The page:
For several years, I worked next to a mosque. Its parking lot often overflowed on Fridays and religious holidays; on such days, my company’s owners permitted its congregants to park in the company parking lot.
Once, I saw women step out of a car and cover themselves for service. I smiled on my way into the office. They smiled back.
Many times, I walked by women already covered. I’d smile at each, if she looked at me; much more often than not, I’d see eyes wrinkling from smiles returned.
(Seeing mouths isn’t the most important thing to seeing smiles.)
After exchanging such smiles one afternoon, I remembered a conversation with a male friend years before and hundreds of miles away.
“You’re not supposed to look at them when they’re dressed like that!” he’d told me. I replied that I’d never heard such a thing, and that I’d keep greeting human beings as human beings.
I posted about the new smile and the old conversation on Facebook. “Please keep smiling,” one Muslim friend soon replied.
I committed to doing so.
A year ago, I saw a Muslim family on a plane and just about broke into a cold sweat.
I came to my senses soon enough. Warm smiles were exchanged that day, too.
When I returned home, I told my husband, “Fearmongering works!”
(I vow now not to let it.)
“Yep.” he replied. “That’s why they use it.”
Protesting at LAX last weekend, I saw many women wearing hijabs. In all the hubbub, I only spoke with two. I was tired and ineloquent as I greeted them with my two-year-old on my hip, but they were lovely.
“Ugh, I’m saying all the wrong things,” I mumbled a couple minutes into conversation. Both women, Sara and Hannah, said no, no, no; Hannah’s face was especially aglow with compassion that filled me with a sense of okay-ness.
Maybe I didn’t say the right words. Maybe there are no right words.
What I do know is that I said I’d keep smiling.
I meant it,
and I will.
Most comments on my blog are lovely: thoughtful, eloquent, empathetic. They’re so overwhelmingly lovely that it surprises me when I see the other kind, which I deposit directly in the trash.
What I consider “the other kind” expands beyond clear hate speech, generally falling into one or more of a handful of categories I call:
The Four Deadly P’s Read more…
Flying to Oregon recently, I saw a young mother wearing a hijab a few rows ahead of me and my children.
I felt wordless apprehension when my eyes landed on her husband: What if he’s one of them?! are the words I’d assign to such apprehension. What if he’s a terrorist?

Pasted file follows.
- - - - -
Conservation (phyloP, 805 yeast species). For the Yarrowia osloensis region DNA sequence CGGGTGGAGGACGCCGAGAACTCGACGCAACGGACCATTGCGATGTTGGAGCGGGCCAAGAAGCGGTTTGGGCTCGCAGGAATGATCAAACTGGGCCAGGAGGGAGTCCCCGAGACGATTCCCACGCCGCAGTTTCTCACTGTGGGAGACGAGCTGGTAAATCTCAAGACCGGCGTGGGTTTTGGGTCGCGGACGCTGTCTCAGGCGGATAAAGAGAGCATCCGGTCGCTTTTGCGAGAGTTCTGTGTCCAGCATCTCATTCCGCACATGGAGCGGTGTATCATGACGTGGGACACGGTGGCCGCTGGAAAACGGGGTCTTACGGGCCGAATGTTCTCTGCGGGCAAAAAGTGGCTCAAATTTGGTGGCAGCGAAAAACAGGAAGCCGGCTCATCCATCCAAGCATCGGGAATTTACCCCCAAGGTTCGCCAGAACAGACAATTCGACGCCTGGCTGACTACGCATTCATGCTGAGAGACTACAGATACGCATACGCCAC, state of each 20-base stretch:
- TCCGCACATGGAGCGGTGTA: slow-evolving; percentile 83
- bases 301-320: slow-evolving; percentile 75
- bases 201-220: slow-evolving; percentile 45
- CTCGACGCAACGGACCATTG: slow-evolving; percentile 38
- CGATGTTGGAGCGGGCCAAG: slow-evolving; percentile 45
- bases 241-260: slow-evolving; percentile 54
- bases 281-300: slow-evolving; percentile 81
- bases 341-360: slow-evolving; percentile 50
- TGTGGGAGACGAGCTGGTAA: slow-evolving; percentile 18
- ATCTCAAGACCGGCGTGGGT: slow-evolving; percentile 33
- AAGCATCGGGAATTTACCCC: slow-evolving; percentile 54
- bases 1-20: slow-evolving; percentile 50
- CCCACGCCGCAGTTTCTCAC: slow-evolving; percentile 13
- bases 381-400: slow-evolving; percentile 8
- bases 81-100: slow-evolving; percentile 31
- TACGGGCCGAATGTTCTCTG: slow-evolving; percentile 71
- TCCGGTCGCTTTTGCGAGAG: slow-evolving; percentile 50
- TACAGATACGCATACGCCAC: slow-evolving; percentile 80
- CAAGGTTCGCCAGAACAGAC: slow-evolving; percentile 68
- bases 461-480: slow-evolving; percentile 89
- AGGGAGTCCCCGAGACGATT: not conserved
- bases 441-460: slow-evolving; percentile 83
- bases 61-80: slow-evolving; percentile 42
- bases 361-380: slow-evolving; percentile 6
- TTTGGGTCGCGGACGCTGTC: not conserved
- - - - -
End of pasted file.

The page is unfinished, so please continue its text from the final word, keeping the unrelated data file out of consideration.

I was horrified with myself the moment I realized what had happened. There was nothing in my environment that would reasonably lead me to conclude either the husband or wife were anything other than another family in transit, which meant I was judging them based on factors outside our immediate environment. I was judging them based not on their own acts or demeanor but an aspect of their appearance, evidencing implicit bias.
When we all prepared to deboard soon after, the family made its way toward the rear exit. I’d walked myself away from my unfounded suspicion, so that I was no longer paying attention to them. I was thinking of the trip and my boys and a million other joyful things.
I propped my toddler on my hip as I waited for my opening to enter the exit aisle. I vaguely noted Littler J was grinning, and so followed his eyes to the target of his grin: the Muslim family’s toddler, propped on Mom’s hip and grinning back at Littler J.
My focus quickly rolled away from toddler to mom. My eyes met hers and we burst into mirror smiles.
“Fearmongering works!” I reported when later recounting my initial apprehension to my husband. (“Yep.”)
I find hope in Littler J’s smile. I will do what I can to sustain that, so that as he grows
he sees not fearful, bias-inspired could-bes and acts instead on
what he does see: the joy and love actually present.
This post inspired in part by my just-younger sister’s MLK, Jr. Day post.
For more on my journey of facing my own implicit biases, this post is a good jump-off point.
“You can’t trust women,” my mom told me often in my youth.
“Women are terrible managers,” she added as I neared working age. “They’re especially terrible to other women.”
I questioned her stance on many things: “So was that gem from Star or The Enquirer, Mom?” I don’t recall ever once questioning the veracity of her sweeping statements about women, nor thinking–consciously–what these words implied about me, my sisters and our futures.
I’ve thought a lot about leadership recently. I’ve thought about messages like my mom’s communicated in countless ways, verbal and nonverbal, in and outside workplaces today.
I reject them. Completely.
I taught English in Japan after graduating from law school. Read more…
“One of my friends said I’m a girl if I like pink,” my five-year-old sighed from his car seat.
I burst out laughing. I didn’t mean to make light of my son’s gloominess, but the statement was so preposterous–in so many ways–I couldn’t repress my mirth.
I’ve heard statements like this many times before, but somehow taken them In A Very Serious Adult manner. I’ve sternly explained to my son all the ways I know of that’s wrong.
But this particular evening a few weeks ago, I laughed. I kept laughing between apologies, until I could catch my breath and try explaining my laughter. Read more…